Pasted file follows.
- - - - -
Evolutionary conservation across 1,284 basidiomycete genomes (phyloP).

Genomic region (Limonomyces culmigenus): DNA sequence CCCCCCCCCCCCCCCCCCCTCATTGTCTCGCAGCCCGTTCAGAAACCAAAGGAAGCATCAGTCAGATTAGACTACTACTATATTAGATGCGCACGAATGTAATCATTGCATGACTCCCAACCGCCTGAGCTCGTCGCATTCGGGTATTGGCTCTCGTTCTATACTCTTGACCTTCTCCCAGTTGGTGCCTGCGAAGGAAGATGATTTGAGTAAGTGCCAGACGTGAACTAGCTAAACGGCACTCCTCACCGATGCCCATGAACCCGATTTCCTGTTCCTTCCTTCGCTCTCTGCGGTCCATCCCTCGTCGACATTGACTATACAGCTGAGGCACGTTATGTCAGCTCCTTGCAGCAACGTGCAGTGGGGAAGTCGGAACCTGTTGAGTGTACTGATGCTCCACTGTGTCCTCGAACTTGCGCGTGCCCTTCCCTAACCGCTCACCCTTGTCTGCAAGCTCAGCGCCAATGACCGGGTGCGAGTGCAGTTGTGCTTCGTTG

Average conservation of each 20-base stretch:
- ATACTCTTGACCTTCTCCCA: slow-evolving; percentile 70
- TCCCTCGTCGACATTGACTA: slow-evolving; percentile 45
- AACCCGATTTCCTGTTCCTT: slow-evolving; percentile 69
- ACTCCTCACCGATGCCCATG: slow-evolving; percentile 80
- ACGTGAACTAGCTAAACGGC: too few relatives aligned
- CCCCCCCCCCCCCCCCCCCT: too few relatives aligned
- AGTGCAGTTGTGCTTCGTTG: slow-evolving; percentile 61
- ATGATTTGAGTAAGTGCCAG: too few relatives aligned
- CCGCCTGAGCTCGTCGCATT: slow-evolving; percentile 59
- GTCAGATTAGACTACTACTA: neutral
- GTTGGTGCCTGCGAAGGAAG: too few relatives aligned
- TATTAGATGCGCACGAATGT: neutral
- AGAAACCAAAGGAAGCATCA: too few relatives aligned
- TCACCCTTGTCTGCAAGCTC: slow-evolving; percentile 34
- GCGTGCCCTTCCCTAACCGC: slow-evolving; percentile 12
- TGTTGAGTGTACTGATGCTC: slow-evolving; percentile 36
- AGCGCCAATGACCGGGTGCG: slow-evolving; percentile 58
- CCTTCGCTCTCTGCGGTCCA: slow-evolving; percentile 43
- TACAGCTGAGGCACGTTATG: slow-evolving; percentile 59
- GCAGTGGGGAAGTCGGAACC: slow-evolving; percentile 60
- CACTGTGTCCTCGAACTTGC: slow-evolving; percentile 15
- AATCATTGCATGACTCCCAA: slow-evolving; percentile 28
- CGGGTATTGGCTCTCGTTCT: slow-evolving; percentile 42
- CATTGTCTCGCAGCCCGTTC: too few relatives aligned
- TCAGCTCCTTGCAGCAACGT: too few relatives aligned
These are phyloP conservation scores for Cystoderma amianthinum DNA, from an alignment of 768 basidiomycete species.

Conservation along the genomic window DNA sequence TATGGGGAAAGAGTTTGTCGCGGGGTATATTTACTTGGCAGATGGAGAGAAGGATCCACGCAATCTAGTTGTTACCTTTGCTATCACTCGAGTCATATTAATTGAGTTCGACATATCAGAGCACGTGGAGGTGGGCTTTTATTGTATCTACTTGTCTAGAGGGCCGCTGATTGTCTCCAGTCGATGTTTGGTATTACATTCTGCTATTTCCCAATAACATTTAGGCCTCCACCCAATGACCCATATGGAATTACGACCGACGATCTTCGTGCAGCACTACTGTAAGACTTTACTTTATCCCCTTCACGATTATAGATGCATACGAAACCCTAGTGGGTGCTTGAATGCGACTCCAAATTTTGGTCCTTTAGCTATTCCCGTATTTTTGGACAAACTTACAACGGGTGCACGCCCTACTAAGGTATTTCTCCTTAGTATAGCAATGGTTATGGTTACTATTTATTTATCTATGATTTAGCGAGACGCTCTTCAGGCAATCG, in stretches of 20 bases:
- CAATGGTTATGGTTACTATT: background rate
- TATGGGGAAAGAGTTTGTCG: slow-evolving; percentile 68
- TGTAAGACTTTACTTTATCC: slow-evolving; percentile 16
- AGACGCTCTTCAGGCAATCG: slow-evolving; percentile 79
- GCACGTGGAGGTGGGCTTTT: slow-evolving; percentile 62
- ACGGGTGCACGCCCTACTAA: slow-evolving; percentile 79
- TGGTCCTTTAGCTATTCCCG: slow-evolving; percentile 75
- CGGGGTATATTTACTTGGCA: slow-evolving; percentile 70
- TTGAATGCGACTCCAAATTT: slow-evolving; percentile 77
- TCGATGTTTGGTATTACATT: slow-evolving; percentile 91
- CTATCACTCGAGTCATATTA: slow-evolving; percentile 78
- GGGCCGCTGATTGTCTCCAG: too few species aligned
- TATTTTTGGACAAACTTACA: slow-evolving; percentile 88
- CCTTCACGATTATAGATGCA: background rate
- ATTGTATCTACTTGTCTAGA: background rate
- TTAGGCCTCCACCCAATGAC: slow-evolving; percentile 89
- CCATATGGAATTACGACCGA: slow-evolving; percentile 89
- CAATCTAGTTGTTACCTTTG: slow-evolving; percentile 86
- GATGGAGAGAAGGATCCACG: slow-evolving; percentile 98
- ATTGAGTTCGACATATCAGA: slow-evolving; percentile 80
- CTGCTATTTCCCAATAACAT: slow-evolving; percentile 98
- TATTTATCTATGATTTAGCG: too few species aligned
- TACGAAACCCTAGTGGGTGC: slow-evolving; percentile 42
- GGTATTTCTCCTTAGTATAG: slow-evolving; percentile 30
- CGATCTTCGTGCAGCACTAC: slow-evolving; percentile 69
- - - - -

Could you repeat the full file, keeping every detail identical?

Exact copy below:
Evolutionary conservation across 1,284 basidiomycete genomes (phyloP).

Genomic region (Limonomyces culmigenus): DNA sequence CCCCCCCCCCCCCCCCCCCTCATTGTCTCGCAGCCCGTTCAGAAACCAAAGGAAGCATCAGTCAGATTAGACTACTACTATATTAGATGCGCACGAATGTAATCATTGCATGACTCCCAACCGCCTGAGCTCGTCGCATTCGGGTATTGGCTCTCGTTCTATACTCTTGACCTTCTCCCAGTTGGTGCCTGCGAAGGAAGATGATTTGAGTAAGTGCCAGACGTGAACTAGCTAAACGGCACTCCTCACCGATGCCCATGAACCCGATTTCCTGTTCCTTCCTTCGCTCTCTGCGGTCCATCCCTCGTCGACATTGACTATACAGCTGAGGCACGTTATGTCAGCTCCTTGCAGCAACGTGCAGTGGGGAAGTCGGAACCTGTTGAGTGTACTGATGCTCCACTGTGTCCTCGAACTTGCGCGTGCCCTTCCCTAACCGCTCACCCTTGTCTGCAAGCTCAGCGCCAATGACCGGGTGCGAGTGCAGTTGTGCTTCGTTG

Average conservation of each 20-base stretch:
- ATACTCTTGACCTTCTCCCA: slow-evolving; percentile 70
- TCCCTCGTCGACATTGACTA: slow-evolving; percentile 45
- AACCCGATTTCCTGTTCCTT: slow-evolving; percentile 69
- ACTCCTCACCGATGCCCATG: slow-evolving; percentile 80
- ACGTGAACTAGCTAAACGGC: too few relatives aligned
- CCCCCCCCCCCCCCCCCCCT: too few relatives aligned
- AGTGCAGTTGTGCTTCGTTG: slow-evolving; percentile 61
- ATGATTTGAGTAAGTGCCAG: too few relatives aligned
- CCGCCTGAGCTCGTCGCATT: slow-evolving; percentile 59
- GTCAGATTAGACTACTACTA: neutral
- GTTGGTGCCTGCGAAGGAAG: too few relatives aligned
- TATTAGATGCGCACGAATGT: neutral
- AGAAACCAAAGGAAGCATCA: too few relatives aligned
- TCACCCTTGTCTGCAAGCTC: slow-evolving; percentile 34
- GCGTGCCCTTCCCTAACCGC: slow-evolving; percentile 12
- TGTTGAGTGTACTGATGCTC: slow-evolving; percentile 36
- AGCGCCAATGACCGGGTGCG: slow-evolving; percentile 58
- CCTTCGCTCTCTGCGGTCCA: slow-evolving; percentile 43
- TACAGCTGAGGCACGTTATG: slow-evolving; percentile 59
- GCAGTGGGGAAGTCGGAACC: slow-evolving; percentile 60
- CACTGTGTCCTCGAACTTGC: slow-evolving; percentile 15
- AATCATTGCATGACTCCCAA: slow-evolving; percentile 28
- CGGGTATTGGCTCTCGTTCT: slow-evolving; percentile 42
- CATTGTCTCGCAGCCCGTTC: too few relatives aligned
- TCAGCTCCTTGCAGCAACGT: too few relatives aligned
These are phyloP conservation scores for Cystoderma amianthinum DNA, from an alignment of 768 basidiomycete species.

Conservation along the genomic window DNA sequence TATGGGGAAAGAGTTTGTCGCGGGGTATATTTACTTGGCAGATGGAGAGAAGGATCCACGCAATCTAGTTGTTACCTTTGCTATCACTCGAGTCATATTAATTGAGTTCGACATATCAGAGCACGTGGAGGTGGGCTTTTATTGTATCTACTTGTCTAGAGGGCCGCTGATTGTCTCCAGTCGATGTTTGGTATTACATTCTGCTATTTCCCAATAACATTTAGGCCTCCACCCAATGACCCATATGGAATTACGACCGACGATCTTCGTGCAGCACTACTGTAAGACTTTACTTTATCCCCTTCACGATTATAGATGCATACGAAACCCTAGTGGGTGCTTGAATGCGACTCCAAATTTTGGTCCTTTAGCTATTCCCGTATTTTTGGACAAACTTACAACGGGTGCACGCCCTACTAAGGTATTTCTCCTTAGTATAGCAATGGTTATGGTTACTATTTATTTATCTATGATTTAGCGAGACGCTCTTCAGGCAATCG, in stretches of 20 bases:
- CAATGGTTATGGTTACTATT: background rate
- TATGGGGAAAGAGTTTGTCG: slow-evolving; percentile 68
- TGTAAGACTTTACTTTATCC: slow-evolving; percentile 16
- AGACGCTCTTCAGGCAATCG: slow-evolving; percentile 79
- GCACGTGGAGGTGGGCTTTT: slow-evolving; percentile 62
- ACGGGTGCACGCCCTACTAA: slow-evolving; percentile 79
- TGGTCCTTTAGCTATTCCCG: slow-evolving; percentile 75
- CGGGGTATATTTACTTGGCA: slow-evolving; percentile 70
- TTGAATGCGACTCCAAATTT: slow-evolving; percentile 77
- TCGATGTTTGGTATTACATT: slow-evolving; percentile 91
- CTATCACTCGAGTCATATTA: slow-evolving; percentile 78
- GGGCCGCTGATTGTCTCCAG: too few species aligned
- TATTTTTGGACAAACTTACA: slow-evolving; percentile 88
- CCTTCACGATTATAGATGCA: background rate
- ATTGTATCTACTTGTCTAGA: background rate
- TTAGGCCTCCACCCAATGAC: slow-evolving; percentile 89
- CCATATGGAATTACGACCGA: slow-evolving; percentile 89
- CAATCTAGTTGTTACCTTTG: slow-evolving; percentile 86
- GATGGAGAGAAGGATCCACG: slow-evolving; percentile 98
- ATTGAGTTCGACATATCAGA: slow-evolving; percentile 80
- CTGCTATTTCCCAATAACAT: slow-evolving; percentile 98
- TATTTATCTATGATTTAGCG: too few species aligned
- TACGAAACCCTAGTGGGTGC: slow-evolving; percentile 42
- GGTATTTCTCCTTAGTATAG: slow-evolving; percentile 30
- CGATCTTCGTGCAGCACTAC: slow-evolving; percentile 69